Carrier landings are stupid dangerous, even in calm seas. It's unbelievable how they can make it happen so many times without incident. The anti-F35 crowd will cling to this to prove a narrative, but Tomcats and Hornets still had crash on landing incidents well past 15 years of service for those aircraft.

Interesting how the pilot stayed in the aircraft right till the end. Either they had confidence they could recover, or maybe wanted to keep control of the impact with the carrier to save lives on the deck.
 

FJAG

Army.ca Fixture
Reaction score
5,985
Points
1,040
Carrier landings are stupid dangerous, even in calm seas. It's unbelievable how they can make it happen so many times without incident. The anti-F35 crowd will cling to this to prove a narrative, but Tomcats and Hornets still had crash on landing incidents well past 15 years of service for those aircraft.

Interesting how the pilot stayed in the aircraft right till the end. Either they had confidence they could recover, or maybe wanted to keep control of the impact with the carrier to save lives on the deck.
It looks to me like at 0.44 of the second video that something is flying off to the port side of the ship as the plane skids along the deck and I'm wondering if that is the ejection.

One thing is for sure, that damage control team was all over that deck pretty damn fast. Great training.

🍻
 

armrdsoul77

Member
Reaction score
222
Points
730
Is it possible the pilot took the "hands free" touted landing quality of the F35 too literally?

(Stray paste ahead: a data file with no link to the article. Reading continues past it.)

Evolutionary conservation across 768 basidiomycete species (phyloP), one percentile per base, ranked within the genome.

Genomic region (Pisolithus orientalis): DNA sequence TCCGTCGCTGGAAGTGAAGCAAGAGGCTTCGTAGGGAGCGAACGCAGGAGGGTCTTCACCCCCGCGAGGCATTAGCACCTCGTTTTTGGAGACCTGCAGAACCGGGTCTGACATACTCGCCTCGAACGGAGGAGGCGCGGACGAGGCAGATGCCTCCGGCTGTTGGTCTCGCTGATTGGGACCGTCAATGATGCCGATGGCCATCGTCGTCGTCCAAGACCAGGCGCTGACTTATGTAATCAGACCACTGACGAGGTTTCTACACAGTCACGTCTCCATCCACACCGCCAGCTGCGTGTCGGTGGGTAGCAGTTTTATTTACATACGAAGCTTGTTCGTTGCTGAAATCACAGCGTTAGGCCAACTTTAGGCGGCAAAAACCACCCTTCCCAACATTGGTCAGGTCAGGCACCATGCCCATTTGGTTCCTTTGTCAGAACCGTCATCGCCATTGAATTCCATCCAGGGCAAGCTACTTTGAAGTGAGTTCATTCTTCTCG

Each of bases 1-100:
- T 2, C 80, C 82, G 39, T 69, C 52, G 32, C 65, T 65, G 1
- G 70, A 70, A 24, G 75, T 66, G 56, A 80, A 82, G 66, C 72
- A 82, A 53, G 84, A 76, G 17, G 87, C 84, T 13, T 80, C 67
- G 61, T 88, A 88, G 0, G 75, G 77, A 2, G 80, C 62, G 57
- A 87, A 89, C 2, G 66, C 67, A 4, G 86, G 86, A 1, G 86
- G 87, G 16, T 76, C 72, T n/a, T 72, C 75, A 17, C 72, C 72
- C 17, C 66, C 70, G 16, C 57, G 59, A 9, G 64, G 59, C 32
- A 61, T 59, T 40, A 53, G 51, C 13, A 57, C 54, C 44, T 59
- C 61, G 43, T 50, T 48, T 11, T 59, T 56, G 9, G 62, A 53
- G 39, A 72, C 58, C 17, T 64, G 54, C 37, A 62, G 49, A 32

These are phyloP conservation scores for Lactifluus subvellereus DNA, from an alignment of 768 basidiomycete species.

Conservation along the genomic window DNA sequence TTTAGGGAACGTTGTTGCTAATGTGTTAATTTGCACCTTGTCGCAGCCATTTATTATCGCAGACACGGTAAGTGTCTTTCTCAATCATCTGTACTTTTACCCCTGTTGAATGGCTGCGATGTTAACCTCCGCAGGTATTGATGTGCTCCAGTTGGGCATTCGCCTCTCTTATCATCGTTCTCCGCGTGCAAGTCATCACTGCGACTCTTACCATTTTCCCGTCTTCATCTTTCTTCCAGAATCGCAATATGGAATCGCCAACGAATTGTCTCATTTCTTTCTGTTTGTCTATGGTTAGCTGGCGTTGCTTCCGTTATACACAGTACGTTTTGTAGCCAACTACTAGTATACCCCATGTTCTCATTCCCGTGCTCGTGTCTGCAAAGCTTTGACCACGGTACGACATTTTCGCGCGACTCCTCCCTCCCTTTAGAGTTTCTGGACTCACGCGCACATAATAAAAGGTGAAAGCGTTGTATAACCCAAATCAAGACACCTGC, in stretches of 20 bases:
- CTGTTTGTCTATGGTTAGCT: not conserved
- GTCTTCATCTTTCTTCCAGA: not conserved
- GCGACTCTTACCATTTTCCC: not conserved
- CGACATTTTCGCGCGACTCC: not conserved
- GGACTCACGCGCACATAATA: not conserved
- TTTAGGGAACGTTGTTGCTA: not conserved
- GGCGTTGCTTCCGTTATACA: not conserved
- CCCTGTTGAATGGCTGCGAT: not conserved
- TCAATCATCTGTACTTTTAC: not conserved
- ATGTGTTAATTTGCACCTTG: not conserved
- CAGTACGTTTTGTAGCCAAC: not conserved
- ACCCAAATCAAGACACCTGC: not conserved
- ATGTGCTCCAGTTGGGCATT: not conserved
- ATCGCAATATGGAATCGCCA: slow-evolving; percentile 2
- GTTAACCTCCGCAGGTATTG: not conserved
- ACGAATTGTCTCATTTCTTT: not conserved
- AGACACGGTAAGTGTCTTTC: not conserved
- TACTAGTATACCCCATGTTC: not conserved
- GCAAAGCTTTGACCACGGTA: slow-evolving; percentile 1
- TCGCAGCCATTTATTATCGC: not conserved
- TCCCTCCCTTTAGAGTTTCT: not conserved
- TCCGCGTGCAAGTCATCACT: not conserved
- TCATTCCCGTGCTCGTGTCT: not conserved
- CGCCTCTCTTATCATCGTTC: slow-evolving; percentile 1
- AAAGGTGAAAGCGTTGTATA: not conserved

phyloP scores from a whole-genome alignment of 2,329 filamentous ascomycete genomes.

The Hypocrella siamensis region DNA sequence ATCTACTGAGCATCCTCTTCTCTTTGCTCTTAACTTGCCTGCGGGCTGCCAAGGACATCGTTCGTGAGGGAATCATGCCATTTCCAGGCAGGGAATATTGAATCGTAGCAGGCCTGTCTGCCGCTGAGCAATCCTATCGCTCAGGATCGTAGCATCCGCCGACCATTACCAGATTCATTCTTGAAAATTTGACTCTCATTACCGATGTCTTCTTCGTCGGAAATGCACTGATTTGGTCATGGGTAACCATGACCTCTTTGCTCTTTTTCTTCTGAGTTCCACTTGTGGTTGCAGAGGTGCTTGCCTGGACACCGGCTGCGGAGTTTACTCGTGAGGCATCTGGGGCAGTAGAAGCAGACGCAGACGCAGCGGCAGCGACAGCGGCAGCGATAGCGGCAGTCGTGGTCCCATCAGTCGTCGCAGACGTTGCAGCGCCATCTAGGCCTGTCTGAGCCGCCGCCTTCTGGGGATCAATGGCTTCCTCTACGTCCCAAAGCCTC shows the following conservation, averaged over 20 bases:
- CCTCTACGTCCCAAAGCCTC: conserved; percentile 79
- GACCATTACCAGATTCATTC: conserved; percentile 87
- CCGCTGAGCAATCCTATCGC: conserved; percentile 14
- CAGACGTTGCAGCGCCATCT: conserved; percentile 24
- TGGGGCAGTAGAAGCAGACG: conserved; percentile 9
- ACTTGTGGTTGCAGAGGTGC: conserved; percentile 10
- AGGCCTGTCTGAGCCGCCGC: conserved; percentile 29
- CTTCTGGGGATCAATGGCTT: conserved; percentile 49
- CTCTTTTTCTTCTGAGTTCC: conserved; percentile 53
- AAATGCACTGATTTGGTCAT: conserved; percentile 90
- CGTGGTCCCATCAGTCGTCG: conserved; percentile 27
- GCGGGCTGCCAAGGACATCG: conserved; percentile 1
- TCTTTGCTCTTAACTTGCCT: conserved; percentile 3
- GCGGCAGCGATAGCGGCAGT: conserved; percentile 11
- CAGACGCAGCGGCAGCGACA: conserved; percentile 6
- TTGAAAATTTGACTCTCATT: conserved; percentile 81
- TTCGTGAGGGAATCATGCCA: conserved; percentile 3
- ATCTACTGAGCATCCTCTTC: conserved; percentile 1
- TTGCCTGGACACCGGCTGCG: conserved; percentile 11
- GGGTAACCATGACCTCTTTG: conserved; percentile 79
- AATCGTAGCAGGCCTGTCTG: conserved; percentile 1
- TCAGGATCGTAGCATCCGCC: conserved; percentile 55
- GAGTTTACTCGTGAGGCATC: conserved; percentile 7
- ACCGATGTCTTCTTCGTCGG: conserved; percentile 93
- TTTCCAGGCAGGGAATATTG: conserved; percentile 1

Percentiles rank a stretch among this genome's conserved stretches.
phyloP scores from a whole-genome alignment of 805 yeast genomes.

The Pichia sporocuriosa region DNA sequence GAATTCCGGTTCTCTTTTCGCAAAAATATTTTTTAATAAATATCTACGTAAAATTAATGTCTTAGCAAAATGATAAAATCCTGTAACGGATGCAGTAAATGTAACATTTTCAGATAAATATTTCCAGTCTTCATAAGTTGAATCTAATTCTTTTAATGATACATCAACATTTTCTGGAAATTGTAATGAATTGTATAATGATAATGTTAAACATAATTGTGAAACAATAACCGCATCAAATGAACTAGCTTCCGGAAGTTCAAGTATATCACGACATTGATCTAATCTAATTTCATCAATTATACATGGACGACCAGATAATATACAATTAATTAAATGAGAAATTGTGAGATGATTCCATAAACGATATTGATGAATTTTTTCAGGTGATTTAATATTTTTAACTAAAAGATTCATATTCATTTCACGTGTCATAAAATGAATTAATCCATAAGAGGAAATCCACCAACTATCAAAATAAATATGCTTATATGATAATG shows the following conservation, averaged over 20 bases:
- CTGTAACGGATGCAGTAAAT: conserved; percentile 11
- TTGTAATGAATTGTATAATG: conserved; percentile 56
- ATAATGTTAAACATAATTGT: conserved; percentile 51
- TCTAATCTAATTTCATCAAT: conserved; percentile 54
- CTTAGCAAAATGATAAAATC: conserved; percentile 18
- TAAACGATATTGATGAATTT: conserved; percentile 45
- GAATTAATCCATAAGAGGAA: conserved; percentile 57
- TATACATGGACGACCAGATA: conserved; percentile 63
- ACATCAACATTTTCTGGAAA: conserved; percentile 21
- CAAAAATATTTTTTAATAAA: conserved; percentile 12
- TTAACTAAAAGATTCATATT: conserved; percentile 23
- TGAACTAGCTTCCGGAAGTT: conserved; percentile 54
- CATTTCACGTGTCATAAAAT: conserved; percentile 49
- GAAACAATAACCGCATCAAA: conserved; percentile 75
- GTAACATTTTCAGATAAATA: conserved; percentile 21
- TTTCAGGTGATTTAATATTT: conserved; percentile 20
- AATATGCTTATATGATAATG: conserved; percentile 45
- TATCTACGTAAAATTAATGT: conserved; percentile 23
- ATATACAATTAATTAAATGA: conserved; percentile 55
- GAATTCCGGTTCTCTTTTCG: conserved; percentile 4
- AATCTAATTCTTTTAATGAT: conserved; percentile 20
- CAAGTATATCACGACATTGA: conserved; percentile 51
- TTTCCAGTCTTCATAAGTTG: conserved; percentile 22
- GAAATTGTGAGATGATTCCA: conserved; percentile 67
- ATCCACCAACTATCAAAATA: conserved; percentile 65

I would expect more from the onboard wizardry to have prevented this...
otto-the-autopilot-ed.jpg
 

Rifleman62

Army.ca Veteran
Subscriber
Donor
Reaction score
99
Points
530
On January 24, 2022, an F-35C hit the back of the USS Carl Vinson while attempting to land. The pilot ejected, and debris from the crash injured seven crew members on the flight deck. The airplane was lost in the South China Sea near where the ship was operating.

Ward Carroll flew F-14 Tomcats for fifteen years after graduating from the U.S. Naval Academy. He was named Naval Institute Press Author of the Year in 2001 for his novel Punk’s War and is also the author of Punk’s Fight and Punk’s Wing. He is the host of the popular Ward Carroll YouTube channel.


Another F-35 Crash Video Leaked! Veteran Naval Aviators Analyze the Results
New video 8 days ago:

Was it the Pilot or the Airplane? Veteran Naval Aviators Analyze the Latest F-35 Crash​

The first video 2 weeks ago:
 
Top